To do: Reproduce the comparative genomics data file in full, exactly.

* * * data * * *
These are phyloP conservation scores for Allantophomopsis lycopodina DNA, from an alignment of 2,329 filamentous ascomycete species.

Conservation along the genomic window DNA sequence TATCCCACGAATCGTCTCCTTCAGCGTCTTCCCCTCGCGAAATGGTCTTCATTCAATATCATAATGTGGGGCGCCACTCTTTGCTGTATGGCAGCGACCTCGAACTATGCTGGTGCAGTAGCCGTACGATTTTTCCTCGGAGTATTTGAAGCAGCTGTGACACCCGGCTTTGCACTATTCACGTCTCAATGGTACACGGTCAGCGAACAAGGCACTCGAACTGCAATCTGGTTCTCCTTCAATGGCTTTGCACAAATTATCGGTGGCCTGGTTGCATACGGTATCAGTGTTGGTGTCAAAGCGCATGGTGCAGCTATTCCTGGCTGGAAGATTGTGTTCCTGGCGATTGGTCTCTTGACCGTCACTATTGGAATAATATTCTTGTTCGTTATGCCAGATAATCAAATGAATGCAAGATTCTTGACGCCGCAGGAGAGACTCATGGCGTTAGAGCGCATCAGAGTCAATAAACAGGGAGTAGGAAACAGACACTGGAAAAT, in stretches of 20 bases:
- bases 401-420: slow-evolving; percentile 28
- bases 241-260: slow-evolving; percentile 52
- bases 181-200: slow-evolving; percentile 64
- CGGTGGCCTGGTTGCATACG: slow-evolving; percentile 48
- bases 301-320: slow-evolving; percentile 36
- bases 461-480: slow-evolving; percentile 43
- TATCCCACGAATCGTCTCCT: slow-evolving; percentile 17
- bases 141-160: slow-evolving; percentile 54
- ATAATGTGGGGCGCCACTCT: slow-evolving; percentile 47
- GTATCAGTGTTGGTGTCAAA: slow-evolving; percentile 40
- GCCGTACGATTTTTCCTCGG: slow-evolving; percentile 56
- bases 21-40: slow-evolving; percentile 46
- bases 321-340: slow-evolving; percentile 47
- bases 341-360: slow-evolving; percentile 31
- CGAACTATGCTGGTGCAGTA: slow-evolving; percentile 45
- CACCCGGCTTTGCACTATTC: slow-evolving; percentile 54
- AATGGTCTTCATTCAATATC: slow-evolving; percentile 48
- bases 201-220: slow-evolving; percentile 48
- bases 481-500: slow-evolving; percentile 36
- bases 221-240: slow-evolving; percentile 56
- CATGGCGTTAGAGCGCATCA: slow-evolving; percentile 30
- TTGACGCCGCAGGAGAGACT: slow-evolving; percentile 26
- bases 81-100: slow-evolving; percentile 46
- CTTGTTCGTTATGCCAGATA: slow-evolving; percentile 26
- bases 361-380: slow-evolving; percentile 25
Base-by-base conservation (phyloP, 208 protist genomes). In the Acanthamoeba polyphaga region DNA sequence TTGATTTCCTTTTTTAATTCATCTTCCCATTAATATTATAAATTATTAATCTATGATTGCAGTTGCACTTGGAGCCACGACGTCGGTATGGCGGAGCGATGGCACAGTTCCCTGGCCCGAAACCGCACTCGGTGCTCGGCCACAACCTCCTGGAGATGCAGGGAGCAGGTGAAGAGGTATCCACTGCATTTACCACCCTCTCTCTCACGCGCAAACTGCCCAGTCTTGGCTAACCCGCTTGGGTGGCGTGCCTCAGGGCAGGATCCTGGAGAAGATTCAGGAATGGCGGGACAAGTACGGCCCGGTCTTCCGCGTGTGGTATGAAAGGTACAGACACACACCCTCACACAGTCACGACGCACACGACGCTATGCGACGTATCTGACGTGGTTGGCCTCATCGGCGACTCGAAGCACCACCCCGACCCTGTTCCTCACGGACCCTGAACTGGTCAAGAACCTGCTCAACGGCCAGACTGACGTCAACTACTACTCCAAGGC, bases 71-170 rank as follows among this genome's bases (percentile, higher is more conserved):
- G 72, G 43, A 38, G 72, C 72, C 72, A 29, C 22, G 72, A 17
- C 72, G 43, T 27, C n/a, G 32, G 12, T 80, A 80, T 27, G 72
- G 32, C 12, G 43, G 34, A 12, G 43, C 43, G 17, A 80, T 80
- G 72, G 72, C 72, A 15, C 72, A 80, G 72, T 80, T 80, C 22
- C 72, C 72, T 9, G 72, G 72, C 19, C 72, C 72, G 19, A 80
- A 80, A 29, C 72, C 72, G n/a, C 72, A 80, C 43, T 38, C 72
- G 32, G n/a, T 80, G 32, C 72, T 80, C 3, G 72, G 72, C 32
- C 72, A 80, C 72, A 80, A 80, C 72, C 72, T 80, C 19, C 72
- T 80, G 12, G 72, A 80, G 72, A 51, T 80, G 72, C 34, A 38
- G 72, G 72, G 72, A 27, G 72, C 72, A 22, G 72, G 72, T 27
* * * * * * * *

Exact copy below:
These are phyloP conservation scores for Allantophomopsis lycopodina DNA, from an alignment of 2,329 filamentous ascomycete species.

Conservation along the genomic window DNA sequence TATCCCACGAATCGTCTCCTTCAGCGTCTTCCCCTCGCGAAATGGTCTTCATTCAATATCATAATGTGGGGCGCCACTCTTTGCTGTATGGCAGCGACCTCGAACTATGCTGGTGCAGTAGCCGTACGATTTTTCCTCGGAGTATTTGAAGCAGCTGTGACACCCGGCTTTGCACTATTCACGTCTCAATGGTACACGGTCAGCGAACAAGGCACTCGAACTGCAATCTGGTTCTCCTTCAATGGCTTTGCACAAATTATCGGTGGCCTGGTTGCATACGGTATCAGTGTTGGTGTCAAAGCGCATGGTGCAGCTATTCCTGGCTGGAAGATTGTGTTCCTGGCGATTGGTCTCTTGACCGTCACTATTGGAATAATATTCTTGTTCGTTATGCCAGATAATCAAATGAATGCAAGATTCTTGACGCCGCAGGAGAGACTCATGGCGTTAGAGCGCATCAGAGTCAATAAACAGGGAGTAGGAAACAGACACTGGAAAAT, in stretches of 20 bases:
- bases 401-420: slow-evolving; percentile 28
- bases 241-260: slow-evolving; percentile 52
- bases 181-200: slow-evolving; percentile 64
- CGGTGGCCTGGTTGCATACG: slow-evolving; percentile 48
- bases 301-320: slow-evolving; percentile 36
- bases 461-480: slow-evolving; percentile 43
- TATCCCACGAATCGTCTCCT: slow-evolving; percentile 17
- bases 141-160: slow-evolving; percentile 54
- ATAATGTGGGGCGCCACTCT: slow-evolving; percentile 47
- GTATCAGTGTTGGTGTCAAA: slow-evolving; percentile 40
- GCCGTACGATTTTTCCTCGG: slow-evolving; percentile 56
- bases 21-40: slow-evolving; percentile 46
- bases 321-340: slow-evolving; percentile 47
- bases 341-360: slow-evolving; percentile 31
- CGAACTATGCTGGTGCAGTA: slow-evolving; percentile 45
- CACCCGGCTTTGCACTATTC: slow-evolving; percentile 54
- AATGGTCTTCATTCAATATC: slow-evolving; percentile 48
- bases 201-220: slow-evolving; percentile 48
- bases 481-500: slow-evolving; percentile 36
- bases 221-240: slow-evolving; percentile 56
- CATGGCGTTAGAGCGCATCA: slow-evolving; percentile 30
- TTGACGCCGCAGGAGAGACT: slow-evolving; percentile 26
- bases 81-100: slow-evolving; percentile 46
- CTTGTTCGTTATGCCAGATA: slow-evolving; percentile 26
- bases 361-380: slow-evolving; percentile 25
Base-by-base conservation (phyloP, 208 protist genomes). In the Acanthamoeba polyphaga region DNA sequence TTGATTTCCTTTTTTAATTCATCTTCCCATTAATATTATAAATTATTAATCTATGATTGCAGTTGCACTTGGAGCCACGACGTCGGTATGGCGGAGCGATGGCACAGTTCCCTGGCCCGAAACCGCACTCGGTGCTCGGCCACAACCTCCTGGAGATGCAGGGAGCAGGTGAAGAGGTATCCACTGCATTTACCACCCTCTCTCTCACGCGCAAACTGCCCAGTCTTGGCTAACCCGCTTGGGTGGCGTGCCTCAGGGCAGGATCCTGGAGAAGATTCAGGAATGGCGGGACAAGTACGGCCCGGTCTTCCGCGTGTGGTATGAAAGGTACAGACACACACCCTCACACAGTCACGACGCACACGACGCTATGCGACGTATCTGACGTGGTTGGCCTCATCGGCGACTCGAAGCACCACCCCGACCCTGTTCCTCACGGACCCTGAACTGGTCAAGAACCTGCTCAACGGCCAGACTGACGTCAACTACTACTCCAAGGC, bases 71-170 rank as follows among this genome's bases (percentile, higher is more conserved):
- G 72, G 43, A 38, G 72, C 72, C 72, A 29, C 22, G 72, A 17
- C 72, G 43, T 27, C n/a, G 32, G 12, T 80, A 80, T 27, G 72
- G 32, C 12, G 43, G 34, A 12, G 43, C 43, G 17, A 80, T 80
- G 72, G 72, C 72, A 15, C 72, A 80, G 72, T 80, T 80, C 22
- C 72, C 72, T 9, G 72, G 72, C 19, C 72, C 72, G 19, A 80
- A 80, A 29, C 72, C 72, G n/a, C 72, A 80, C 43, T 38, C 72
- G 32, G n/a, T 80, G 32, C 72, T 80, C 3, G 72, G 72, C 32
- C 72, A 80, C 72, A 80, A 80, C 72, C 72, T 80, C 19, C 72
- T 80, G 12, G 72, A 80, G 72, A 51, T 80, G 72, C 34, A 38
- G 72, G 72, G 72, A 27, G 72, C 72, A 22, G 72, G 72, T 27